Assiduous €S readers were rewarded for their diligence about a month ago when they got early word on this site about that attempt to smuggle high-performance anti-aircraft missiles to Iran aboard the Russian freighter Arctic Sea, concealed under a cargo of Finnish wood, and the unconventional measures which the Russian authorities took to call a halt to that. Now Danish newspapers are reporting some funny business in connection with the Arctic Sea’s “sister ship” – presumably another freighter (unnamed) with the same Russian ownership.
(The identical brief news-text about this appears in at least three on-line Danish papers that I’ve been able to identify; it’s a Ritzau news agency pooled report. I hate that; but OK, I’ll just close my eyes, jab my finger blindly and select to link to . . . Arctic Sea’s sister-ship runs aground, in the mainstream daily newspaper Politiken.)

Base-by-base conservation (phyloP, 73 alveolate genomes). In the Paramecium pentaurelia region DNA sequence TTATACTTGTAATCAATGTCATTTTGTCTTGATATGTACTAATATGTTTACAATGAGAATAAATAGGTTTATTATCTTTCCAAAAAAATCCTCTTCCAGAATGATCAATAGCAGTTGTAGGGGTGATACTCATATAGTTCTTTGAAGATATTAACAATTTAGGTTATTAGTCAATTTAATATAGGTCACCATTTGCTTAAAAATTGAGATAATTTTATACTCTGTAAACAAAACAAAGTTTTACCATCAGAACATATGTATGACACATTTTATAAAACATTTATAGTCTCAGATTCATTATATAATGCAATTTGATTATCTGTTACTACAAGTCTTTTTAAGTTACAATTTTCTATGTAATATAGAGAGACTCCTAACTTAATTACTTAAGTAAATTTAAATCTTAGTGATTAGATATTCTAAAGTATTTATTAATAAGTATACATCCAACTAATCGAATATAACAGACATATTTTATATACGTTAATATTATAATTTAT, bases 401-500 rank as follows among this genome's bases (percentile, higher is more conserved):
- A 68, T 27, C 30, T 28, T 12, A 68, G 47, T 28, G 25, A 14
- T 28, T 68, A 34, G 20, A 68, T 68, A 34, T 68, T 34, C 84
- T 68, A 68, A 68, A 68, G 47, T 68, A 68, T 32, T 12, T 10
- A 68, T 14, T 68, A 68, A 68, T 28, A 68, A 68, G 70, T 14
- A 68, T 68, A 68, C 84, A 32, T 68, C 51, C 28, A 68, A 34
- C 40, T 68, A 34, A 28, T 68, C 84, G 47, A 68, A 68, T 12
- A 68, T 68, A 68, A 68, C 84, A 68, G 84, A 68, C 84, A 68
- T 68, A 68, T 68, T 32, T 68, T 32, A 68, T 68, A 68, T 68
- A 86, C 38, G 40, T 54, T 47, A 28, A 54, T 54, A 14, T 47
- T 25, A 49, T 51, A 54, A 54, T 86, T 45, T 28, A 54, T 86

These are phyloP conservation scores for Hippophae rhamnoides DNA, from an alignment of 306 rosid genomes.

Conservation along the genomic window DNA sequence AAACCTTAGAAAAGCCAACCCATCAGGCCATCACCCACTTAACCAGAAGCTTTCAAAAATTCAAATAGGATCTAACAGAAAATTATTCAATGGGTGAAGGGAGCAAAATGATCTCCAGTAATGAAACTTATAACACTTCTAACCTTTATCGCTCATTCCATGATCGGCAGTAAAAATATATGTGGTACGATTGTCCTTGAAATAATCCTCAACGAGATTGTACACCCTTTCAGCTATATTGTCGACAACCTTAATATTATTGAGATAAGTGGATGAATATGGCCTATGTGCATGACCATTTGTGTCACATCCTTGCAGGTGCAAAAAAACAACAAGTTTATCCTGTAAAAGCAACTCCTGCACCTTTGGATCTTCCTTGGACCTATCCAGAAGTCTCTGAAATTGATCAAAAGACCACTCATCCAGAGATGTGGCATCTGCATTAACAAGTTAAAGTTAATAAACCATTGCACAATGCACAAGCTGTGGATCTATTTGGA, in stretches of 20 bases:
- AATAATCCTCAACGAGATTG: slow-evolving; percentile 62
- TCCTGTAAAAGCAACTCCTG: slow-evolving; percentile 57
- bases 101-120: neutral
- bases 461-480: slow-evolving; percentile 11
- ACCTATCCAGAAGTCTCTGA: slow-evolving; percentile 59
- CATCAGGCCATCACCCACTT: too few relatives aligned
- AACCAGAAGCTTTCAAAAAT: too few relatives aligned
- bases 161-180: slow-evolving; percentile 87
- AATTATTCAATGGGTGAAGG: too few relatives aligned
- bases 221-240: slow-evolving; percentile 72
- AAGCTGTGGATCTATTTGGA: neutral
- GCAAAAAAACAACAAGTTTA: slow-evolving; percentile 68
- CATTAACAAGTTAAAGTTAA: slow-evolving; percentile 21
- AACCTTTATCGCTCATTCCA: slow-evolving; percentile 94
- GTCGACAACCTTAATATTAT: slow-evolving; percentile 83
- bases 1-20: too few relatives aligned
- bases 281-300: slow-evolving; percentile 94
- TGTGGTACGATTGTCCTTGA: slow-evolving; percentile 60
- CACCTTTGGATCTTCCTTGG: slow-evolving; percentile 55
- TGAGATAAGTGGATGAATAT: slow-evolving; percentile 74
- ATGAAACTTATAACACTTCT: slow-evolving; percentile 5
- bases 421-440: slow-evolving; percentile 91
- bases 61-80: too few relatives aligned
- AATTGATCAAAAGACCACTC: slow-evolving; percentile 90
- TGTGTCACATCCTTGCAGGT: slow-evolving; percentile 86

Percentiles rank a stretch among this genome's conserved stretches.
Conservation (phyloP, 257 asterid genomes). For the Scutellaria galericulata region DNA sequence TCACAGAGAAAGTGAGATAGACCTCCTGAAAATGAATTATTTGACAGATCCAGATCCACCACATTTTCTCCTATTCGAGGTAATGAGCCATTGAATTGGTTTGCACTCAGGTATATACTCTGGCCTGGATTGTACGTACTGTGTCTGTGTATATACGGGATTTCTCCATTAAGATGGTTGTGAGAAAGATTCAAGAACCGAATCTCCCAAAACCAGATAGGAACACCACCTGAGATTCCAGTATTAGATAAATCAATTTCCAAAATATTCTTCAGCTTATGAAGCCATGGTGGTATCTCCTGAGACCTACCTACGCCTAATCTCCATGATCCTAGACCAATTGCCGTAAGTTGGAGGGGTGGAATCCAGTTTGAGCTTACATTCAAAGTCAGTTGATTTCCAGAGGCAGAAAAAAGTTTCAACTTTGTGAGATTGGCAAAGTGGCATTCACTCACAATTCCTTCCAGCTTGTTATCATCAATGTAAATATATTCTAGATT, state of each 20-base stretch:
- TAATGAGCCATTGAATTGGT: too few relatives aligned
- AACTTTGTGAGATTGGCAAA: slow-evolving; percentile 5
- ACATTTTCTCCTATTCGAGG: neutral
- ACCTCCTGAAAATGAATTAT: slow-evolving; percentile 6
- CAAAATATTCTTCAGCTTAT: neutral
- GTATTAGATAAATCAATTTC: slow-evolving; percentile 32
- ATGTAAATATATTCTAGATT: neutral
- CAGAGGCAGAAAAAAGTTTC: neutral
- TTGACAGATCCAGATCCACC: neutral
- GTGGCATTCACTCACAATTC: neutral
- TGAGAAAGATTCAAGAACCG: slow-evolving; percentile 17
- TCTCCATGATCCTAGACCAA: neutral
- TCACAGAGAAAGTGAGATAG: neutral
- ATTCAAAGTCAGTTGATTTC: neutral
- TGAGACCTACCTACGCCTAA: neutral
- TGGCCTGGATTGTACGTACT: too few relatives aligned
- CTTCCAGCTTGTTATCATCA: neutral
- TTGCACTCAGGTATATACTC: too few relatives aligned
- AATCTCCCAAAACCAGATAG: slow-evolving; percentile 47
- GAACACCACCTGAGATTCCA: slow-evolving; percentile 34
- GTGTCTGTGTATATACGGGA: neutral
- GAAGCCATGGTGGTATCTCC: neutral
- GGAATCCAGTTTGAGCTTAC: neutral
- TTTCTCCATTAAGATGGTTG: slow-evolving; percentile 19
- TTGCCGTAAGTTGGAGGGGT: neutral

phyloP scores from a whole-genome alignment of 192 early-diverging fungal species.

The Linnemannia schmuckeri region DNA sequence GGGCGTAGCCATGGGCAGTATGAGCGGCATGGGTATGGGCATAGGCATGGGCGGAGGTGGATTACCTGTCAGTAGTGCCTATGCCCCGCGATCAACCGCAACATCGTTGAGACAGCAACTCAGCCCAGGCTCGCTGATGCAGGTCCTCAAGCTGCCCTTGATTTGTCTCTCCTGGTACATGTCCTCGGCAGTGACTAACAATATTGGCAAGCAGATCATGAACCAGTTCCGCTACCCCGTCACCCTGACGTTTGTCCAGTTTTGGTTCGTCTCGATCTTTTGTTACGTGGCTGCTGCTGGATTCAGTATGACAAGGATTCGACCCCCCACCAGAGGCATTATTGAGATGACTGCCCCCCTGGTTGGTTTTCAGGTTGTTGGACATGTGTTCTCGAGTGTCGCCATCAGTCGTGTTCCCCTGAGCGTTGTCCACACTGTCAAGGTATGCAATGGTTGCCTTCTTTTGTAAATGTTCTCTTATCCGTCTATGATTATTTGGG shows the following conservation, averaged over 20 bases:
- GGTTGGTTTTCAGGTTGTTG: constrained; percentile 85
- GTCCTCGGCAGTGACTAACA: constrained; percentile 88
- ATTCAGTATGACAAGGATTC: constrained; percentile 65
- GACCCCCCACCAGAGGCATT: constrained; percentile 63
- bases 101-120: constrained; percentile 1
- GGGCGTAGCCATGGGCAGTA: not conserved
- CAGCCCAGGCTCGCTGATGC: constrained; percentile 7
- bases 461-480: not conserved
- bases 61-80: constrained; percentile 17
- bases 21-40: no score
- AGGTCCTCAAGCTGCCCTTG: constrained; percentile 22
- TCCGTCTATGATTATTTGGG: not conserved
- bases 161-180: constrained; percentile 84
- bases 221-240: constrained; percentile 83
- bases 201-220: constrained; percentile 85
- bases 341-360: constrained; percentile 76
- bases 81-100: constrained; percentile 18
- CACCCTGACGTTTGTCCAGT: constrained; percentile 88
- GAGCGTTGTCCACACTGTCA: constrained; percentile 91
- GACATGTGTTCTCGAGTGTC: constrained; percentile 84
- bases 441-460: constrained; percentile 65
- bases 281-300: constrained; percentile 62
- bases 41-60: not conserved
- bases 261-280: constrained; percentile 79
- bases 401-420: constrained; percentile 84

What’s up? It’s pretty simple: This unnamed sister-ship has run aground off the Swedish coast, not far (northeast) from Stockholm, near the town of Norrtälje. Still, it’s mysterious: that part of the Swedish coast is pretty dangerous (check it out here, all those islands everyplace), and everyone knows that, so it is carefully marked with buoys, lighthouses, etc. instructing incoming ships “Go this way!” and “Don’t go that way!” Well, this sister-ship went a way it wasn’t supposed to go, according to Swedish Coast Guard spokesman Kenneth Neijnes, and suffered the predictable result. So the authorities got the vessel unstuck, towed it to a secure location, and took the crew off for some questioning. Who knows, maybe they’re all a bunch of Russian FSB agents again, up to no good.